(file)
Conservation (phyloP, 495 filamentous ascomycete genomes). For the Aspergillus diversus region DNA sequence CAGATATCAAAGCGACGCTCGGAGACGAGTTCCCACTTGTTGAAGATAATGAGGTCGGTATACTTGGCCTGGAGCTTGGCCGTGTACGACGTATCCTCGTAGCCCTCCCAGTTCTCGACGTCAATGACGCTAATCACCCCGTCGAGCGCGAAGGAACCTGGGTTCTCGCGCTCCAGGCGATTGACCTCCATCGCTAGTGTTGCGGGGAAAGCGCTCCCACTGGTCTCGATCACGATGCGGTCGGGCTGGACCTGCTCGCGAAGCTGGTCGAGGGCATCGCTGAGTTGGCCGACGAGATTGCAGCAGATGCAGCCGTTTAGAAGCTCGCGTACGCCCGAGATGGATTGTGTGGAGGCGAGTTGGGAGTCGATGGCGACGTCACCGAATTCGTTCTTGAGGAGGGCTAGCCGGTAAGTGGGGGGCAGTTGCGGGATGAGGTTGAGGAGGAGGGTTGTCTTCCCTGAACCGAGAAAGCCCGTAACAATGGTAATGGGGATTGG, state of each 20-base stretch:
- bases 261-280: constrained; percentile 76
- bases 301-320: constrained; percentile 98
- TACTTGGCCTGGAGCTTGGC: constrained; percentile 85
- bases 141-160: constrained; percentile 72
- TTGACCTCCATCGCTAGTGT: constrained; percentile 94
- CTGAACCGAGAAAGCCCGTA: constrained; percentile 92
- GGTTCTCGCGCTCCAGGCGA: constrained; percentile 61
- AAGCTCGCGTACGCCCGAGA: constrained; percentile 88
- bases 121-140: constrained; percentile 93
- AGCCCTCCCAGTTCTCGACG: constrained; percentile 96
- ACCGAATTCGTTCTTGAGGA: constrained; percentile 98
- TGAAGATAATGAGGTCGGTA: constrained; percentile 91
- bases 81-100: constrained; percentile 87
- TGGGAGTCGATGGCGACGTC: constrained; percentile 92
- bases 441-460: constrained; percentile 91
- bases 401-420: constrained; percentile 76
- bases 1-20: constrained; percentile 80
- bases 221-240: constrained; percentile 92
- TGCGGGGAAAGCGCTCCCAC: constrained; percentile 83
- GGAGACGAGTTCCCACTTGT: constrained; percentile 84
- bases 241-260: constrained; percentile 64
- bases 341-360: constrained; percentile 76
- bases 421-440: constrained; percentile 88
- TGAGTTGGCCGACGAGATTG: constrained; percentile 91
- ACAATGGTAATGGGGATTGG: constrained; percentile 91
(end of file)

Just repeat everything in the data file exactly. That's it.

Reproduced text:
Conservation (phyloP, 495 filamentous ascomycete genomes). For the Aspergillus diversus region DNA sequence CAGATATCAAAGCGACGCTCGGAGACGAGTTCCCACTTGTTGAAGATAATGAGGTCGGTATACTTGGCCTGGAGCTTGGCCGTGTACGACGTATCCTCGTAGCCCTCCCAGTTCTCGACGTCAATGACGCTAATCACCCCGTCGAGCGCGAAGGAACCTGGGTTCTCGCGCTCCAGGCGATTGACCTCCATCGCTAGTGTTGCGGGGAAAGCGCTCCCACTGGTCTCGATCACGATGCGGTCGGGCTGGACCTGCTCGCGAAGCTGGTCGAGGGCATCGCTGAGTTGGCCGACGAGATTGCAGCAGATGCAGCCGTTTAGAAGCTCGCGTACGCCCGAGATGGATTGTGTGGAGGCGAGTTGGGAGTCGATGGCGACGTCACCGAATTCGTTCTTGAGGAGGGCTAGCCGGTAAGTGGGGGGCAGTTGCGGGATGAGGTTGAGGAGGAGGGTTGTCTTCCCTGAACCGAGAAAGCCCGTAACAATGGTAATGGGGATTGG, state of each 20-base stretch:
- bases 261-280: constrained; percentile 76
- bases 301-320: constrained; percentile 98
- TACTTGGCCTGGAGCTTGGC: constrained; percentile 85
- bases 141-160: constrained; percentile 72
- TTGACCTCCATCGCTAGTGT: constrained; percentile 94
- CTGAACCGAGAAAGCCCGTA: constrained; percentile 92
- GGTTCTCGCGCTCCAGGCGA: constrained; percentile 61
- AAGCTCGCGTACGCCCGAGA: constrained; percentile 88
- bases 121-140: constrained; percentile 93
- AGCCCTCCCAGTTCTCGACG: constrained; percentile 96
- ACCGAATTCGTTCTTGAGGA: constrained; percentile 98
- TGAAGATAATGAGGTCGGTA: constrained; percentile 91
- bases 81-100: constrained; percentile 87
- TGGGAGTCGATGGCGACGTC: constrained; percentile 92
- bases 441-460: constrained; percentile 91
- bases 401-420: constrained; percentile 76
- bases 1-20: constrained; percentile 80
- bases 221-240: constrained; percentile 92
- TGCGGGGAAAGCGCTCCCAC: constrained; percentile 83
- GGAGACGAGTTCCCACTTGT: constrained; percentile 84
- bases 241-260: constrained; percentile 64
- bases 341-360: constrained; percentile 76
- bases 421-440: constrained; percentile 88
- TGAGTTGGCCGACGAGATTG: constrained; percentile 91
- ACAATGGTAATGGGGATTGG: constrained; percentile 91